Mathematician James Simons founded Renaissance Technologies LLC. Their flagship fund is the Medallion Fund.
Renaissance is atrocious when it comes to charging fees.
As I always say, your cost has a profound impact on your fund’s performance. Your compounded returns are variable, but your costs are always incurred before you get your return.
Medallion charges a base fee of 5% a year and their performance fee is 40%.
Over a 30 year period, from 1988 to 2018, these atrocious fees reduced investor’s return from 66% a year to a measly 39% a year.
$1,000 in 1988 could have grown to $4 billion. Instead, it only grew to $19.5 million.
That is why I say beware of active fund that charges high fees. Even worse, this fund makes short term bets instead of taking a long view on the markets. They do not buy and hold.
You would not be able to detect what is wrong with my commentary above if you do not have a good baseline on some financial matters. I believe most readers would not be misled because you would recognize that whether the returns are 66% a year, 39% a year or even 20% a year, they were crazily good returns.
What if Some Strategies Cannot Work If The Capital Gets Too Big?
There are other things that I picked up on the recent commentary on the book The Man Who Solved the Market. This is a book on James Simons and Renaissance Technologies LLC.
At this point, the Medallion fund is mostly run for its own fund employees. The fund size has been kept at $10 billion. They have been giving back capital to their investors.
Of course, the investors are disgruntled because if you have a fund that performed this well, would you want to exit?
There is also another data point in that at one point the fund was doing very well in the commodities and futures space. But Simons was not satisfied just being successful there.
If they could not find a formula that works in the equity markets, they cannot scale up. And they nearly could not, save for some good fortune, among other things, the discovery of a bug in the system. Had they not discover the bug, how differently might history turned out.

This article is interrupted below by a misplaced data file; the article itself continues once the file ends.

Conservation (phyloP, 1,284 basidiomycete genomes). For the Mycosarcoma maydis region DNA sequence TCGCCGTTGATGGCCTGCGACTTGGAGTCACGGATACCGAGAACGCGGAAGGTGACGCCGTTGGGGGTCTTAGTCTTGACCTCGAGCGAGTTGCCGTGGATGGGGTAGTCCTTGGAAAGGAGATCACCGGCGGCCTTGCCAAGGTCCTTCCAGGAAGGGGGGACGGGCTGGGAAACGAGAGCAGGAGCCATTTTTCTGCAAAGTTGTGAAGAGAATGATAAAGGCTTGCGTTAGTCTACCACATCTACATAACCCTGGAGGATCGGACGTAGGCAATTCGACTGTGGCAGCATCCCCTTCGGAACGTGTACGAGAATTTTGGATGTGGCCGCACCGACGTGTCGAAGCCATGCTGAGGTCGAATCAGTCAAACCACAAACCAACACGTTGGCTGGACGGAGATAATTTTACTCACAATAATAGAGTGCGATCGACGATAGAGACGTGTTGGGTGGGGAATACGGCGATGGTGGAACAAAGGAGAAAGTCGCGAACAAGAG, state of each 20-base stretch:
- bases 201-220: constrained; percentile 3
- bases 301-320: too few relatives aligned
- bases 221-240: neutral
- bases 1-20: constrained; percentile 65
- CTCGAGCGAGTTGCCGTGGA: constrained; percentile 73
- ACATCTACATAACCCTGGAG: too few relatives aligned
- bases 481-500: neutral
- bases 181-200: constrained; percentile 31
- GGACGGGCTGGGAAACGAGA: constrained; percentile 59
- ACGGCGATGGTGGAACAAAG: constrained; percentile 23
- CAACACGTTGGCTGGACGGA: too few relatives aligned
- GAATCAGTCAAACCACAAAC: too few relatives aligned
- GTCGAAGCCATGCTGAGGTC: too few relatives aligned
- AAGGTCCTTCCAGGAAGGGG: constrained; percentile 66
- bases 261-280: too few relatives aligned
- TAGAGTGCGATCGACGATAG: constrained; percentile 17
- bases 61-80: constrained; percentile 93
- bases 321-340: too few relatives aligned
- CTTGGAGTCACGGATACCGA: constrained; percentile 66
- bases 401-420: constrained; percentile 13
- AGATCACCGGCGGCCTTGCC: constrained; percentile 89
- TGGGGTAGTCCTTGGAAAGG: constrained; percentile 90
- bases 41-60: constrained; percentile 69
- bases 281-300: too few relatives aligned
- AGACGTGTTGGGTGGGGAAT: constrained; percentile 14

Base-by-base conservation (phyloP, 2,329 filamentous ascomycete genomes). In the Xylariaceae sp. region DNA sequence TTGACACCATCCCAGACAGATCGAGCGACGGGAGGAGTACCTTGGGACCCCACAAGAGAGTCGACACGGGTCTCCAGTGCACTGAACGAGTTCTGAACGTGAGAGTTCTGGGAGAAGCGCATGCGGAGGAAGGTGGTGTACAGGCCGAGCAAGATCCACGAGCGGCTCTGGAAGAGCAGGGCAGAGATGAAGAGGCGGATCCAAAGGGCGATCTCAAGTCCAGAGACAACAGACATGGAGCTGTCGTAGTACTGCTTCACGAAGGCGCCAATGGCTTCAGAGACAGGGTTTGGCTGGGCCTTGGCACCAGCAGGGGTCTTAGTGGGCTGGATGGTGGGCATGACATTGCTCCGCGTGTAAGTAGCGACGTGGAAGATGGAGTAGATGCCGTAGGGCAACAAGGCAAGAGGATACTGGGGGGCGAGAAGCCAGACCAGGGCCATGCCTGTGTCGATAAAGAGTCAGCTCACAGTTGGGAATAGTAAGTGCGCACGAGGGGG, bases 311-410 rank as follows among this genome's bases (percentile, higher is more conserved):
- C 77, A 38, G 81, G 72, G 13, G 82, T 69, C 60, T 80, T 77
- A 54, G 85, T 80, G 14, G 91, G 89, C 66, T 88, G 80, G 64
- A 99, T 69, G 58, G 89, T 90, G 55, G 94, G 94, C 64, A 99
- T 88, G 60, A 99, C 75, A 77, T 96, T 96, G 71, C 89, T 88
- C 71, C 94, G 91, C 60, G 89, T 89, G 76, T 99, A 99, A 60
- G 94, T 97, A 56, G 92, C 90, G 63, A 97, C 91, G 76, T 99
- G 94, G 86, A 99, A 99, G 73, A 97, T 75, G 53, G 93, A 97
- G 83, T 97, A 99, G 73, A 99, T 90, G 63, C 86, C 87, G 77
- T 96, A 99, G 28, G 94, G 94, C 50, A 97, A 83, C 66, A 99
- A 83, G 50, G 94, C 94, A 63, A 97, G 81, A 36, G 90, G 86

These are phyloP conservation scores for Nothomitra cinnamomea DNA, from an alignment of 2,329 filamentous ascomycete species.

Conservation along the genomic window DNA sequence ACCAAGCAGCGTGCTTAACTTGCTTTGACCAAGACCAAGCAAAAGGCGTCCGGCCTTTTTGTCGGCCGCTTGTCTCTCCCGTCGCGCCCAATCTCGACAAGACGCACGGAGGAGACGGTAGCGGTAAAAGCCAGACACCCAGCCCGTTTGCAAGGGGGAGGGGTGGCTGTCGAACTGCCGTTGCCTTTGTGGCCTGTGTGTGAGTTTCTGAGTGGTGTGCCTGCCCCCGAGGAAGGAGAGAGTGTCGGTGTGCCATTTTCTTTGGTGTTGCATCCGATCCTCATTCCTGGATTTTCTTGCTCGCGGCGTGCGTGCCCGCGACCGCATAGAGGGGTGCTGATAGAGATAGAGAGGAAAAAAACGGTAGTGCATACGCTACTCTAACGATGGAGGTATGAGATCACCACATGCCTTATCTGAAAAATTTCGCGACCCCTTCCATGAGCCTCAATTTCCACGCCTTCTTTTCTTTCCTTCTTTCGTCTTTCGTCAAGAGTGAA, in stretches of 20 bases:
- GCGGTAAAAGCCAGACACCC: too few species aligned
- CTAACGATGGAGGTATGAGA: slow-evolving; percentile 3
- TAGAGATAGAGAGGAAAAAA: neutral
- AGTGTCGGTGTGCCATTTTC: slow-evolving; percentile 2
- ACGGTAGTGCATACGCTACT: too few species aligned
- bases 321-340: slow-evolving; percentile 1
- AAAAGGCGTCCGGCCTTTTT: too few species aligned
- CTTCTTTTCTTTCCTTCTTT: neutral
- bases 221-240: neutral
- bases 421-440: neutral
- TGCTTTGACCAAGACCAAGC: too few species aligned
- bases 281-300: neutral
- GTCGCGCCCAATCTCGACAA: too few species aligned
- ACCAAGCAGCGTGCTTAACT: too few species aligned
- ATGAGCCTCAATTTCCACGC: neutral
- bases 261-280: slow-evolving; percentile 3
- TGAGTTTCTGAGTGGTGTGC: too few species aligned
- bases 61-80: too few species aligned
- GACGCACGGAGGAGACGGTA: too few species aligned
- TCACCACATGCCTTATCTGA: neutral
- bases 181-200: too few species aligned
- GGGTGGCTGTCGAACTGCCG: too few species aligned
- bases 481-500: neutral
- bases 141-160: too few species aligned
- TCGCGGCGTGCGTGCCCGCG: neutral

Probably, they could only operate in the commodities trading realm at that size. If they had become bigger, they would have affected the prices themselves.
Medallion fund was deliberately kept to this size because if they were bigger, the model would not work, or not work as well.
Medallion are not the only ones giving back money. Value fund managers like Seth Klarman also gave back investors money. However, in those cases, it is likely due to the lack of investment opportunities that fit their criteria.
There are some strategies that might not be able to scale.
Illiquid, Small Companies
For example, if you are a fundamental investor, you could prospect small companies and find companies that are worth more than their currently traded price.
Large funds could not get into them because they are so illiquid. If they get in, there is not enough liquidity that they will not move the stocks share price themselves.
But if your capital is $20,000 only, you could do it.
Forex and Futures Trading
In a conversation, I was privileged to listen to in the past, I manage to learn a bit of the inner struggles of some traders, trading for a long time, trying to do it consistently.
My friend and his acquaintance came to the conclusion that for a lot of strategies, there is a certain size which your strategy could still be valid.
If your trade size gets too big, somehow, your trade would “disturb” the markets.
So usually, what they would do is that they will start from a certain trade size, build a process and do it consistently. They will scale up the trade size up to a certain limit.
Once they build up their capital to a certain size, say, $300,000, they would take the money off the table and start off again with a small initial capital.
Rinse and repeat.
In trading your returns can be really impressive, but it is a matter of money management and risk management. The strategy entails enough unsuccessful trades that you lose but in controlled amounts.
It would seem that you cannot compound your money in the way we know it.
The strategies are meant for individual traders with their own small capital size. If they are good and they start a fund to help third party manage their wealth, and trade for them, they might realize their existing strategy do not work.
This is where Property and Bonds come in
In the past, I have always wonder why if a strategy is so robust, why won’t the trader or investor put 100% of their allocation into it?
Surely if your strategy gives you 20% a year return as what you have touted, you should just concentrate your capital in one strategy.
Unless that strategy has certain flaws that are seldom discussed, unwilling to be discussed. These flaws are large enough that even expert traders need to diversify across strategies.
It would seem that the popular one are individual bonds and investment property.
The total return from these 2 asset classes is comparatively very low compared to these trader’s strategy.
So why are they the favorite amongst traders?
They are seeking a barbell approach to investment management. Due to the high risk, they take with their trading strategies, the majority of their wealth are in lower returns, but much lower volatile, predictable, seemingly safe assets
Perhaps this ceiling of trading strategies means it would be more lucrative to teach folks how to do it, then they did it themselves.
Some wealth-building strategies may have a ceiling. Sounds good on paper but given different circumstances (read a high net worth investor with $10 million in investable assets), their mileage may vary.
For the traders out there, am I wrong? Are you able to scale up to $10, $20 million and it would still work well?
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